Local Government rates inquiry details announced
Minister of Local Government Mark Burton today released the terms of reference, membership and other details of the
independent inquiry into local government rates.
"The government has worked closely with New Zealand First in developing the terms of reference for the inquiry to ensure
an independent and robust process.
"We also consulted with other political parties who showed a genuine interest in this issue, particularly the Greens,
and considered the views of a range of organisations and key stakeholders such as Local Government New Zealand," Mark
A three-member inquiry panel will conduct the inquiry. The members of the panel are David Shand, Graeme Horsley and Dr
Christine Cheyne. David Shand will chair the panel.
Panel members were selected on the basis of their combined experience relevant to local government and the raft of
skills and expertise in rating systems, taxation and financial management, governance and community participation and
The Terms of Reference set out the inquiry's objective, which is: 'to consider issues relating to current local
government rating, and to other revenue raising mechanisms, and provide recommendations to the Government for enhancing
rating and other funding mechanisms for local authorities.'
As part of its process the inquiry will look into: the level of rates and related trends; reports of the Local Authority
Funding Project; drivers of local authority expenditure; the sustainability of rates as the major revenue raising tool;
the impact of rates on land covered by the Te Ture Whenua Maori Act 1993; the impact of government assistance
initiatives, such as the rates rebates scheme; and the impact of exemptions from liability for rates.
The inquiry will commence work in November and report to the Government by 31 July 2007. Public submissions will be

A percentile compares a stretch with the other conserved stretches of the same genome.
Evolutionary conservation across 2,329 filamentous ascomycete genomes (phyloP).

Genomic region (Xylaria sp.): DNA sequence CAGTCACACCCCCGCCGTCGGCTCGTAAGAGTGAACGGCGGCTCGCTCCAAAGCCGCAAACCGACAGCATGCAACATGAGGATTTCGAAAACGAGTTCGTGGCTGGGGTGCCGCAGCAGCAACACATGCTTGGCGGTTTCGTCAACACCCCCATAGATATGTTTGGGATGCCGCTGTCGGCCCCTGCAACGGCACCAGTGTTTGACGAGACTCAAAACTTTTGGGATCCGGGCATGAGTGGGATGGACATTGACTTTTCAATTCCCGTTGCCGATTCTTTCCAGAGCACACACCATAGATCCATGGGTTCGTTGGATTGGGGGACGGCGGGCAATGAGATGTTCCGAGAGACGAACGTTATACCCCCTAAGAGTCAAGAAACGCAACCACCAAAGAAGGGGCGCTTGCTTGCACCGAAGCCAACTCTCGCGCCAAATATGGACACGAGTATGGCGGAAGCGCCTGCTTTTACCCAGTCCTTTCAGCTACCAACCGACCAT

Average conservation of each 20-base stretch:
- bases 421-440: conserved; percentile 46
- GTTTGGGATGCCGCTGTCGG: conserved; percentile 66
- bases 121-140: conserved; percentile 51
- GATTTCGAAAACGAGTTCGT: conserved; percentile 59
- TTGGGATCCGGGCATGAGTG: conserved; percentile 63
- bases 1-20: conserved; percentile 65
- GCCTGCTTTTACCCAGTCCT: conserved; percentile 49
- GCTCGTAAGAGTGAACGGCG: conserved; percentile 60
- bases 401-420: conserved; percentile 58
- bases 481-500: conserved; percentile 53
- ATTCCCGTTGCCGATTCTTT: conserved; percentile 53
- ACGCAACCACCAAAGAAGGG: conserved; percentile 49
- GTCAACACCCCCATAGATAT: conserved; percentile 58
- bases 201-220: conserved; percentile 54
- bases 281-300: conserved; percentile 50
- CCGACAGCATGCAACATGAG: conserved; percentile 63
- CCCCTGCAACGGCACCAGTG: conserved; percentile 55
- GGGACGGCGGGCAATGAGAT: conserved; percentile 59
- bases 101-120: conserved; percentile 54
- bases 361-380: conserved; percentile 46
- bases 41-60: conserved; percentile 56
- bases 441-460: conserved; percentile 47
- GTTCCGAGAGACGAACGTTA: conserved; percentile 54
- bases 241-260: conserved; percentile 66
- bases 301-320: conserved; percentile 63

called for early in the new year. The public submission process will receive both written and some oral submissions, and
run for a period of three months.
"Issues relating to the way local authorities are funded are of significant interest to ratepayers and both local and
central government. The use of an independent inquiry such as this is the most effective process for looking at these
important issues," Mark Burton said.
"I am confident that the skills and expertise brought to this inquiry by the panel members will ensure that the issues
are well canvassed. I look forward to receiving the inquiry's final report next year," he said.
"I would encourage all those who have an interest in local government rating issues to provide input to the inquiry once
the public submission process gets underway, either through their relevant interest group representative bodies or
directly to the inquiry," Mark Burton said.
Independent Inquiry into Local Government Rates – Panel Members
David Shand – chairperson
Mr Shand has extensive international financial experience, most recently for over eight years as a public financial
management specialist at both the World Bank and the IMF – International Monetary Fund. He has also worked with the
OECD. He has held a number of senior positions in state and federal government in Australia, including Deputy Secretary
of the Victorian Treasury and Queensland Public Service Commissioner. In the early 1970s Mr Shand was a city councillor
with the Wellington City Council. Mr Shand is also a Director of Meridian Energy Ltd. He is a former University lecturer
in public sector accounting and budgeting and has published numerous articles on public management – in areas of public
Graeme Horsley – panel member
Mr Horsley is a former partner of Ernst and Young's real estate practice and is widely recognised as an expert in
property investment and valuation. He is a Life Fellow of the New Zealand Institute of Valuers (NZIV). He was for 12
years the NZIV representative on the International Valuation Standards Committee, and was chair of the Committee between
1989 and 1993. He is a member of the Bay of Plenty District Health Board and has held a number of company directorships
including Carter Group Ltd, Trustbank Wellington, and Housing New Zealand. Mr Horsley also has international experience
of the real estate sector undertaking consulting assignments in Asia, Australia, the Pacific Islands and New Zealand.
More recently he has focussed on major corporate and public sector issues in investment and economic analysis.
Dr Christine Cheyne – panel member
Dr Cheyne is a senior lecturer at Massey University. She has studied and written on local government in New Zealand. She
is an environmental sustainability representative on the Horizons Regional Council Regional Land Transport Committee,
and is a member of the Taranaki/Whanganui Conservation Board. She has previously worked in planning and research for the
Palmerston North City Council. Dr Cheyne has specialist knowledge in the community welfare aspect of local government,
including community planning, representation, participation and well-being which has been the focus of her research and
work. In addition she has contributed to publications on local government leadership, decision-making and governance.